Cape Town - Cricket South Africa (CSA) on Monday banned four players for breaching its Anti-Corruption Code for Personnel (“the Code”).
The players who have admitted contraventions of the Code and have been banned are Jean Symes, Ethy Mbhalati, Pumelela Matshikwe and Thami Tsolekile.
The banning of these four players follows lengthy investigations and the previous imposition by CSA in January 2016 of a 20-year ban on former Proteas, Lions and Titans player Gulam Bodi after Bodi had admitted charges of contriving or attempting to fix matches in the 2015 RAM SLAM T20 Challenge Series. Bodi acted as an intermediary for international betting syndicates, approaching certain players with a view to engaging in fixing activities during the competition.
Symes, an all-rounder formerly contracted to the Lions, has been banned for seven years for failing to disclose to the CSA Anti-Corruption Officer a payment which he knew or ought to have known was given to him to procure a breach of the Code; failing to disclose details of an approach to engage in corrupt conduct under the Code; failing to disclose full details of matters evidencing a breach of the Code by another participant; and failing to co-operate with the investigators by knowingly providing false information to them.
Matshikwe, a bowler formerly contracted to the Lions, and Ethy Mbhalati, a bowler formerly contracted to the Titans, have both been banned for 10 years (Matshikwe having 3 of his 10 years suspended) for receiving a payment or incentive to fix or contrive to influence improperly a match or matches in the 2015 RAM SLAM; making a payment which in the circumstances would bring the sport of cricket into disrepute; failing to disclose to the CSA Anti-Corruption officer a payment which they knew or ought to have known was given to them to procure a breach of the Code; failing to disclose details of an approach to engage in corrupt conduct and failing to disclose full details of matters evidencing a breach of the Code by another participant.
Thami Tsolekile, the former Proteas wicketkeeper and former Lions captain, has received a ban of 12 years for contriving to fix a match or matches in the 2015 RAM SLAM; failing to disclose to the CSA Anti-Corruption Officer the full details of an approach to engage in corrupt conduct; failing to disclose full details of matters evidencing a breach of the Code by another participant; and obstructing or delaying the investigation by destroying evidence that was relevant to the investigation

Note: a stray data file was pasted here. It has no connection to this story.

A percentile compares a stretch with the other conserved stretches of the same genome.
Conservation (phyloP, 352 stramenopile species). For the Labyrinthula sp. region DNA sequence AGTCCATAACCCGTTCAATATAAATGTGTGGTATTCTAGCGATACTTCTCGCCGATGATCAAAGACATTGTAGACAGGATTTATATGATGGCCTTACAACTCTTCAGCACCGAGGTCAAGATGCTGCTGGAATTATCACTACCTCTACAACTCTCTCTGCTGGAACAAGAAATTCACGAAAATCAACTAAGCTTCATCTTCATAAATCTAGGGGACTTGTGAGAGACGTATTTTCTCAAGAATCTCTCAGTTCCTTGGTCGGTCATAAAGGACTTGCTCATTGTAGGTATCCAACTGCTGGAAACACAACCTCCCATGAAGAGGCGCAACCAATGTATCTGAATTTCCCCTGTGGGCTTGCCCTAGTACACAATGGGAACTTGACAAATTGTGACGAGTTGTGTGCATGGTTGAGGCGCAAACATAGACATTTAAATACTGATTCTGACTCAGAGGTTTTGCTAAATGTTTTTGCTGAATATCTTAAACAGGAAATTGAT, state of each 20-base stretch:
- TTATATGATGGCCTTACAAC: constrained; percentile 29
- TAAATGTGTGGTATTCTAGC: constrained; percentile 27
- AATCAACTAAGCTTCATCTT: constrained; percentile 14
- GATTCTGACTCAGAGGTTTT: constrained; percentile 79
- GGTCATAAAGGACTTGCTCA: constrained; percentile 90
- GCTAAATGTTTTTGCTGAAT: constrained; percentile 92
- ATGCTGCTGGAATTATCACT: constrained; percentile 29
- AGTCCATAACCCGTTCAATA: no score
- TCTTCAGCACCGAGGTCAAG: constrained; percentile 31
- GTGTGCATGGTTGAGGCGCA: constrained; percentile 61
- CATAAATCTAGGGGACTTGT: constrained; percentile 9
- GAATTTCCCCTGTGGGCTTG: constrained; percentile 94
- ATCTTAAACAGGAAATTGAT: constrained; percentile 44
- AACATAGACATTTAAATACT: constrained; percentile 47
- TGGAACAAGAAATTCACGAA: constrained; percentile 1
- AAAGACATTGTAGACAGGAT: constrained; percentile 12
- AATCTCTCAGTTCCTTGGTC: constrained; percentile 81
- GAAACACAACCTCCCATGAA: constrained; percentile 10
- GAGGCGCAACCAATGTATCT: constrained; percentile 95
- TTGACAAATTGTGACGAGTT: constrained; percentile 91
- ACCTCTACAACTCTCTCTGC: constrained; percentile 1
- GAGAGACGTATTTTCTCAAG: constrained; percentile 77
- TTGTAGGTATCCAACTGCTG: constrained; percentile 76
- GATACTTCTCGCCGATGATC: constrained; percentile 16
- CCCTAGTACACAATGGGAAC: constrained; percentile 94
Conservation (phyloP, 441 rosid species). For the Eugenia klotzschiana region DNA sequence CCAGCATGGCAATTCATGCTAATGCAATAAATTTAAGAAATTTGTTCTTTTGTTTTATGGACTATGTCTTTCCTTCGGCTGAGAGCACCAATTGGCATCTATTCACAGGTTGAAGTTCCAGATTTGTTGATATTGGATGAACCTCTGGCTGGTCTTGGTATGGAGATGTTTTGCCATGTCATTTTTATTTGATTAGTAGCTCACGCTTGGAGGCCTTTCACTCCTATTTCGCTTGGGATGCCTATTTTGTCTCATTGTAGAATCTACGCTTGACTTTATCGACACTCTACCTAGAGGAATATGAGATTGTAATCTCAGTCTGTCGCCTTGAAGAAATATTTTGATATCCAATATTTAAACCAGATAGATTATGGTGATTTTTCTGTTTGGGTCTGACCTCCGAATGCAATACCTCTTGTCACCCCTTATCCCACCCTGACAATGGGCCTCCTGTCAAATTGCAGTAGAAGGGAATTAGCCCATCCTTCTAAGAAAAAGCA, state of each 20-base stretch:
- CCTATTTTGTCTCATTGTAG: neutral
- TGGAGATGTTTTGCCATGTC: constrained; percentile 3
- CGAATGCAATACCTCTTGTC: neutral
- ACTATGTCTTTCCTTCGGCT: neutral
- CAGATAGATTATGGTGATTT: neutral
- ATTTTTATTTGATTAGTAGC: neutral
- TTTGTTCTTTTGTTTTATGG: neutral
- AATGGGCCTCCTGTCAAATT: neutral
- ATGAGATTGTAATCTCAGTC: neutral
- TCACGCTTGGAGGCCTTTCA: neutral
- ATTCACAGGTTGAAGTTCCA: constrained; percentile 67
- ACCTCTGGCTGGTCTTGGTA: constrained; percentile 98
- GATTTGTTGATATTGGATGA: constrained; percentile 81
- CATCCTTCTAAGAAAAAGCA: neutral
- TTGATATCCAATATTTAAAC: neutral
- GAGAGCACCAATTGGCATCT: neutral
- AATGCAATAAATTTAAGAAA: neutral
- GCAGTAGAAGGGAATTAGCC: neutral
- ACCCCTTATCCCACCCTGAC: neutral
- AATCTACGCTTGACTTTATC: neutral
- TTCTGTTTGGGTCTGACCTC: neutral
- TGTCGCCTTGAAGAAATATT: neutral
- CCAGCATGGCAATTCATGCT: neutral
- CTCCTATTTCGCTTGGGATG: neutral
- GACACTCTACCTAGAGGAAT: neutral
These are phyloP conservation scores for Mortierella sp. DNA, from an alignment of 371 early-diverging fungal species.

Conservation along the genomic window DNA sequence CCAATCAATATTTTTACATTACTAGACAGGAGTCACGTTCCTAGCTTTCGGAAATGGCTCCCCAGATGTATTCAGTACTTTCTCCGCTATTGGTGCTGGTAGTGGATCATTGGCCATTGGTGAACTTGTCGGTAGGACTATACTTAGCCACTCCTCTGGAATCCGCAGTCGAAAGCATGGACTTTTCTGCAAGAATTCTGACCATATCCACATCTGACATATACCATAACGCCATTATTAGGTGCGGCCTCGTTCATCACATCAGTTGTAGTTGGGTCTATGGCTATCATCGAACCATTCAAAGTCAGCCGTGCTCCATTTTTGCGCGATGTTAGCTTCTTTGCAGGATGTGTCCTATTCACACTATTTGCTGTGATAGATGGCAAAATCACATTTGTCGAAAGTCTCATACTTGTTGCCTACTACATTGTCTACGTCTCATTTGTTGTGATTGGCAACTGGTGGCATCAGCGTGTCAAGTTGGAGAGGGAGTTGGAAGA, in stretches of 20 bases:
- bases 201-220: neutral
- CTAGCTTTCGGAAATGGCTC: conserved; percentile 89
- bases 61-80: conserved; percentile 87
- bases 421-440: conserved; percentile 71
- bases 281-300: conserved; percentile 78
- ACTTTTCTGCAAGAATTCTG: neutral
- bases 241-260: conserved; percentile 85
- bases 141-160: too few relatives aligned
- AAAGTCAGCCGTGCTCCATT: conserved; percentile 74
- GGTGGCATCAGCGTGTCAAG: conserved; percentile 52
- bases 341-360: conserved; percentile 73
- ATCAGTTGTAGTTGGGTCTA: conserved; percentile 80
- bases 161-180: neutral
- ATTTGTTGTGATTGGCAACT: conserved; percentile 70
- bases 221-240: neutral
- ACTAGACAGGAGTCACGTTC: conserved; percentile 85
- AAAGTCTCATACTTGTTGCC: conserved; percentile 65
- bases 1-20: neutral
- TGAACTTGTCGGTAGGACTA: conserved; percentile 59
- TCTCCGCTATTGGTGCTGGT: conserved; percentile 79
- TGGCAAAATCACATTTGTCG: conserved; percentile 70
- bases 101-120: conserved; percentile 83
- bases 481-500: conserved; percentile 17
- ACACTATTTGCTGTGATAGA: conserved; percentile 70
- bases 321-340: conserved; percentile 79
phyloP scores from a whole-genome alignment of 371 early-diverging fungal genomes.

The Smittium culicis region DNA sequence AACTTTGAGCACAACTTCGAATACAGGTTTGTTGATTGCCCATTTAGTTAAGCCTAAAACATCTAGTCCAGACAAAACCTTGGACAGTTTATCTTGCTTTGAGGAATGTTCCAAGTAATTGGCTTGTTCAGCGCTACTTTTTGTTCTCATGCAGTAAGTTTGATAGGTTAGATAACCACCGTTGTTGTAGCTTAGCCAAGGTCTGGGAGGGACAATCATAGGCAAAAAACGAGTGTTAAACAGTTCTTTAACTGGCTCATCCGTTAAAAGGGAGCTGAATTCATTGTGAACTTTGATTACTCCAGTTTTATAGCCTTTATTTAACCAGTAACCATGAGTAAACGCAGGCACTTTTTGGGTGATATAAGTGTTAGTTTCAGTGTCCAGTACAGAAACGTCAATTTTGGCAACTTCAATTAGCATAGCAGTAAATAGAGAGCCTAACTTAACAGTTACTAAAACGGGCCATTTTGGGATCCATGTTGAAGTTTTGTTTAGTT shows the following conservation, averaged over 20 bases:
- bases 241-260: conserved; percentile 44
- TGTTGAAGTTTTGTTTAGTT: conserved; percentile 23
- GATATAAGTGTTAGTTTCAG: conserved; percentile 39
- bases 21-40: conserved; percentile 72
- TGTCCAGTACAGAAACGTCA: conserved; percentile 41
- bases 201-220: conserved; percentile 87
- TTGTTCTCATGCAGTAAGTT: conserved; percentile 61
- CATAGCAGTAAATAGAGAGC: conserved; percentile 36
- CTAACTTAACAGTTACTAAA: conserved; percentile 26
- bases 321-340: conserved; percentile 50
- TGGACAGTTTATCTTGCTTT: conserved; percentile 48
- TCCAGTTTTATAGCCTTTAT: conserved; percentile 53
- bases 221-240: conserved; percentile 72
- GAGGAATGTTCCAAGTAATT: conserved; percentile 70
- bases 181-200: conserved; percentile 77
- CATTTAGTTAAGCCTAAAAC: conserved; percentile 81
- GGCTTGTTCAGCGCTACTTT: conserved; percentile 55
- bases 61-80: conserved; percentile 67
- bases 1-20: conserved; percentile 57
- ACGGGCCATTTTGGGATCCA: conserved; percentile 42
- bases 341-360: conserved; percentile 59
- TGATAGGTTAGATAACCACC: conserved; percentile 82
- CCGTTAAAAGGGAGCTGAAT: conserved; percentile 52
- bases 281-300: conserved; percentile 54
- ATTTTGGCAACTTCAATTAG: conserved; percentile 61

The CSA investigation was led by independent attorney and former ICC Head of legal, David Becker, and former police Colonel and current head of CSA’s Anti-Corruption Unit, Louis Cole. The investigation involved many months of painstakingly gathering evidence and co-operating closely with the ICC’s Anti-Corruption Unit as a result of the international nature of match fixing activities. The investigators have also engaged with the South African Police Services, the Hawks and independent forensic experts during the course of the investigation.
Commenting on the bans, CSA Chief Executive Haroon Lorgat said: “It is our stated position that any form of corruption in the game will be dealt with severely. We will leave no stone unturned and we will do everything in our power to protect the integrity of the game.
“Corruption is a very serious matter and for this reason we have devoted extensive time and resources to fully investigate every shred of evidence. We are still finalizing certain aspects of the investigation.
“Whilst there has been no evidence to suggest that an actual fix in any match was carried out, these players all participated in material discussions about match fixing. In fact, they all went further and accepted, or agreed to accept in the future, sums of money which they knew or ought to have known was given to them to procure a breach of the Code, or bring the game into disrepute.
“Our attitude towards any form of corruption is clear and hence why we have imposed the firm sanctions.
“To their credit, all of these players eventually admitted their misconduct and co-operated with the investigators. They have also shown remorse for their actions. Importantly, each of them has indicated a willingness to engage in anti-corruption education to assist us to prevent this kind of conduct in the future,” added Lorgat.
The Independent chairperson of CSA’s Anti-Corruption Unit and former Judge President of the North and South Gauteng High Courts, Bernard Ngoepe said, “Corruption in sport around the world remains a serious threat. In this case, CSA was fortunate that as a direct result of CSA and SACA’s player education programmes, the matter was brought to light. However, there is no doubt that players need to remain alive to the guile and deception on the part of fixing syndicates who operate internationally.”
The four players have accepted the bans which came into effect on August 1, 2016.
The ban in terms of CSA’s Anti-Corruption Code prevents the players from participating in, or being involved in any capacity in, any international or domestic match or any other kind of function, event or activity (other than authorised anti-corruption education or rehabilitation programmes) that is authorised, organised, sanctioned, recognised or supported in any way by CSA, the ICC, a National Cricket Federation or any member of a National Cricket Federation.
Since the investigation is not complete, neither CSA nor the ICC will make any further comment in respect of the matter.